Cookies Policy
X

This site uses cookies. By continuing to browse the site you are agreeing to our use of cookies.

I accept this policy

Find out more here

Africa-Asia Relations since the End of “Unipolar” Globalization: Focus on Education and Research

No metrics data to plot.
The attempt to load metrics for this article has failed.
The attempt to plot a graph for these metrics has failed.
The full text of this article is not currently available.

Brill’s MyBook program is exclusively available on BrillOnline Books and Journals. Students and scholars affiliated with an institution that has purchased a Brill E-Book on the BrillOnline platform automatically have access to the MyBook option for the title(s) acquired by the Library. Brill MyBook is a print-on-demand paperback copy which is sold at a favorably uniform low price.

Access this article

+ Tax (if applicable)
Add to Favorites
You must be logged in to use this functionality

image of African and Asian Studies
For more content, see Journal of Asian and African Studies.

Abstract The role of education and research in social progress is vital. Since China was admitted into the World Trade Organization in 2001, its economic, financial and trade assistance with Africa has intensified, reflecting certain aspects of the claims associated with the Bandung Conference in 1955. And Japanese relations with Africa, which were at their peak from the end of 1980s through the beginning of the 1990s, have steadily been declining. Furthermore, as China has become the second largest economy in the World since 2010, it has begun projecting its influential power in Africa. Despite the newfound emergence of Chinese power in Africa, it is Japan that has created the strongest institutional support of its activities in the name of new Japan International Cooperation Agency ( JICA), which redefines Japan relationship with Africa through the TICAD initiative. The competition between these two powers can benefit Africa if she can build her political leverage in her own capacity to identify her priorities with confidence and determination. Using comparative and historical perspectives, this article focuses on the examination of the new trends regarding Chinese and Japanese assistance to Africa with a particular focus on education and research.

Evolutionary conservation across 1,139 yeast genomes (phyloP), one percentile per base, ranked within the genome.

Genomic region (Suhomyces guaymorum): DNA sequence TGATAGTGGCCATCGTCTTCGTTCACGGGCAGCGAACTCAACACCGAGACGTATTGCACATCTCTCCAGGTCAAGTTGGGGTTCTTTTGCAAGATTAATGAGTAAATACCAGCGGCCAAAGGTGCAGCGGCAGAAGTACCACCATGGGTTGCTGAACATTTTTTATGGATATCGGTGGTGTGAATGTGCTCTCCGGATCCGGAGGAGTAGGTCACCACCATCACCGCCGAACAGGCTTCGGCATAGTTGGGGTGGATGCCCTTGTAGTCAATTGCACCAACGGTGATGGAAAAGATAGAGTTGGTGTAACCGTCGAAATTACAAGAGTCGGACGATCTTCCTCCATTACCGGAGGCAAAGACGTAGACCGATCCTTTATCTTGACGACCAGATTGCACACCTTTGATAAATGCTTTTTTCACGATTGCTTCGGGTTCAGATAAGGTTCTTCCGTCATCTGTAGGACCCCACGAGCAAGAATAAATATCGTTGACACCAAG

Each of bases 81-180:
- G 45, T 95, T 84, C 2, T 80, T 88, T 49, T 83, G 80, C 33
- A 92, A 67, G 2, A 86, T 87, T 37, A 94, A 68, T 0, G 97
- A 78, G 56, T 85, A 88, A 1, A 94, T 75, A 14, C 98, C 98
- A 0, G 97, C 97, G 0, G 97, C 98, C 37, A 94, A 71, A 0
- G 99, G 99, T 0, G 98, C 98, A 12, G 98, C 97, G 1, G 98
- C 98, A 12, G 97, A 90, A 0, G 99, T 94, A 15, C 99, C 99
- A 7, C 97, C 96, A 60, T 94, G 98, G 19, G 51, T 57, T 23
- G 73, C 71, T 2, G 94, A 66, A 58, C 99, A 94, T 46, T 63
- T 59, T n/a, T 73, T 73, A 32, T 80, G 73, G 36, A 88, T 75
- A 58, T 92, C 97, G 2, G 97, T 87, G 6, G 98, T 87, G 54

Affiliations: 1: Department of City and Regional Planning, Cornell University TL25@cornell.edu

10.1163/15692108-12341254
/content/journals/10.1163/15692108-12341254
dcterms_title,pub_keyword,dcterms_description,pub_author
6
3
Loading
Loading

Full text loading...

/content/journals/10.1163/15692108-12341254
Loading

Data & Media loading...

http://brill.metastore.ingenta.com/content/journals/10.1163/15692108-12341254
Loading

Article metrics loading...

/content/journals/10.1163/15692108-12341254
2013-01-01
2016-12-10

Sign-in

Can't access your account?
  • Tools

  • Add to Favorites
  • Printable version
  • Email this page
  • Subscribe to ToC alert
  • Get permissions
  • Recommend to your library

    You must fill out fields marked with: *

    Librarian details
    Your details
    Why are you recommending this title?
    Select reason:
     
    African and Asian Studies — Recommend this title to your library
  • Export citations
  • Key

  • Full access
  • Open Access
  • Partial/No accessInformation